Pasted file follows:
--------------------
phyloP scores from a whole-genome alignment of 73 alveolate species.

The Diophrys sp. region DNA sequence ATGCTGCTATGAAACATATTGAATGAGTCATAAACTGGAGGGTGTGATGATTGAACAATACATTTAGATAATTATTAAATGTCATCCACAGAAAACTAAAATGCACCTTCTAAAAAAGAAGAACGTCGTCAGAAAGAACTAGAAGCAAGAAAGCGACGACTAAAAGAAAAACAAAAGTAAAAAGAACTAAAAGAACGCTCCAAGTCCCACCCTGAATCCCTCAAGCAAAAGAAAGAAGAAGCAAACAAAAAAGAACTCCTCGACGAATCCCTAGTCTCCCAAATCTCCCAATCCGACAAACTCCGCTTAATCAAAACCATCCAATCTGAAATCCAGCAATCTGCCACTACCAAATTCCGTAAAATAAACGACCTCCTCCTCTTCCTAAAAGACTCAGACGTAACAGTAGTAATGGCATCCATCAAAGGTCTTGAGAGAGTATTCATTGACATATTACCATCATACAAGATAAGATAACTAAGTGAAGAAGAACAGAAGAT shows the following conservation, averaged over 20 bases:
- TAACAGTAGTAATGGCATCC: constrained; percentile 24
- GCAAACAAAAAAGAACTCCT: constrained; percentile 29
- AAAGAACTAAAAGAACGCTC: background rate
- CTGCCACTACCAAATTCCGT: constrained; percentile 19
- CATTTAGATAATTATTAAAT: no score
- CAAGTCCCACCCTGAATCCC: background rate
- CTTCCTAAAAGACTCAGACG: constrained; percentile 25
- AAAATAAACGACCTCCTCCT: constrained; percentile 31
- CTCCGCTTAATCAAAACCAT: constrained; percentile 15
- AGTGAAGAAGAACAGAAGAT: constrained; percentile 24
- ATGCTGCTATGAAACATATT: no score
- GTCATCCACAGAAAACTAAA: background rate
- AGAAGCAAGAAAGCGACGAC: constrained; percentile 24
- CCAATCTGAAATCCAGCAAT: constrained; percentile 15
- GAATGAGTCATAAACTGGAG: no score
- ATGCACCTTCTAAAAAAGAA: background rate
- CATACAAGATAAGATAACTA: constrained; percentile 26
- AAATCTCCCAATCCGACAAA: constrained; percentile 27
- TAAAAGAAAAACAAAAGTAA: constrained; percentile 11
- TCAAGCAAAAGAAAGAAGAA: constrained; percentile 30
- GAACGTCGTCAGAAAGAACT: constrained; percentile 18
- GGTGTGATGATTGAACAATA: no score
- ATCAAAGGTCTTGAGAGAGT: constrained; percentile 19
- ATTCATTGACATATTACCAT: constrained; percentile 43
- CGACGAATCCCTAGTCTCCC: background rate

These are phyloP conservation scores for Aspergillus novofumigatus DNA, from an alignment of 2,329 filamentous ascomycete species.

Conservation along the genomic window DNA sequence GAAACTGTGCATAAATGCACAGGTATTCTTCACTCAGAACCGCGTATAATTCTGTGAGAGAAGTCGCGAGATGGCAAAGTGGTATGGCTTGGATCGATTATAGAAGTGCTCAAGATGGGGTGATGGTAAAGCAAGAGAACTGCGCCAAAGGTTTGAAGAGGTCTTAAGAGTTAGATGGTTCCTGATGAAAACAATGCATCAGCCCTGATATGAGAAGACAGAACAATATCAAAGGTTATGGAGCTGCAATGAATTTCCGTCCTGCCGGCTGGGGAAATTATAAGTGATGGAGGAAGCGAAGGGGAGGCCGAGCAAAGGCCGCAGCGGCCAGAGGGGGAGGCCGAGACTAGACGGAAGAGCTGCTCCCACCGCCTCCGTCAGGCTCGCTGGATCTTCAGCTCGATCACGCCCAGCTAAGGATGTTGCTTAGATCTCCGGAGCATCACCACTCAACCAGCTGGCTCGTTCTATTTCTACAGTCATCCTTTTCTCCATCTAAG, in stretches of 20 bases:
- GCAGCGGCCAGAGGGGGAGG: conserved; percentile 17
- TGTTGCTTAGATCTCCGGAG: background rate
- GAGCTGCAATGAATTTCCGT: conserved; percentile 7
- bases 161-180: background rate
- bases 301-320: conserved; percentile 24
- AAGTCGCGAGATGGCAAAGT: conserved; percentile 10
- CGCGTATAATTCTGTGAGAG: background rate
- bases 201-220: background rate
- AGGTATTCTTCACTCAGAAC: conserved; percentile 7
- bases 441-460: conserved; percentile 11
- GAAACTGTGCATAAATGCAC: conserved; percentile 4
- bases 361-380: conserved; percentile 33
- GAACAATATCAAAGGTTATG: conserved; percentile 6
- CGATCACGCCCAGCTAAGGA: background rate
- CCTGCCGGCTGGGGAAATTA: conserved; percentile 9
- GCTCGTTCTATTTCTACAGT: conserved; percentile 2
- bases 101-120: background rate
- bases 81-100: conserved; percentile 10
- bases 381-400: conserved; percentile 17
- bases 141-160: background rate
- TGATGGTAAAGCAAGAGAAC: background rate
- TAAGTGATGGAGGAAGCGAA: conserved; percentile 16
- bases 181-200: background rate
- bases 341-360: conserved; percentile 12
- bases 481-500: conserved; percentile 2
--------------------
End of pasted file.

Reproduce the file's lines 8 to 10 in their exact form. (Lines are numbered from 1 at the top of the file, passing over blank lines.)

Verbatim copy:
- CAAGTCCCACCCTGAATCCC: background rate
- CTTCCTAAAAGACTCAGACG: constrained; percentile 25
- AAAATAAACGACCTCCTCCT: constrained; percentile 31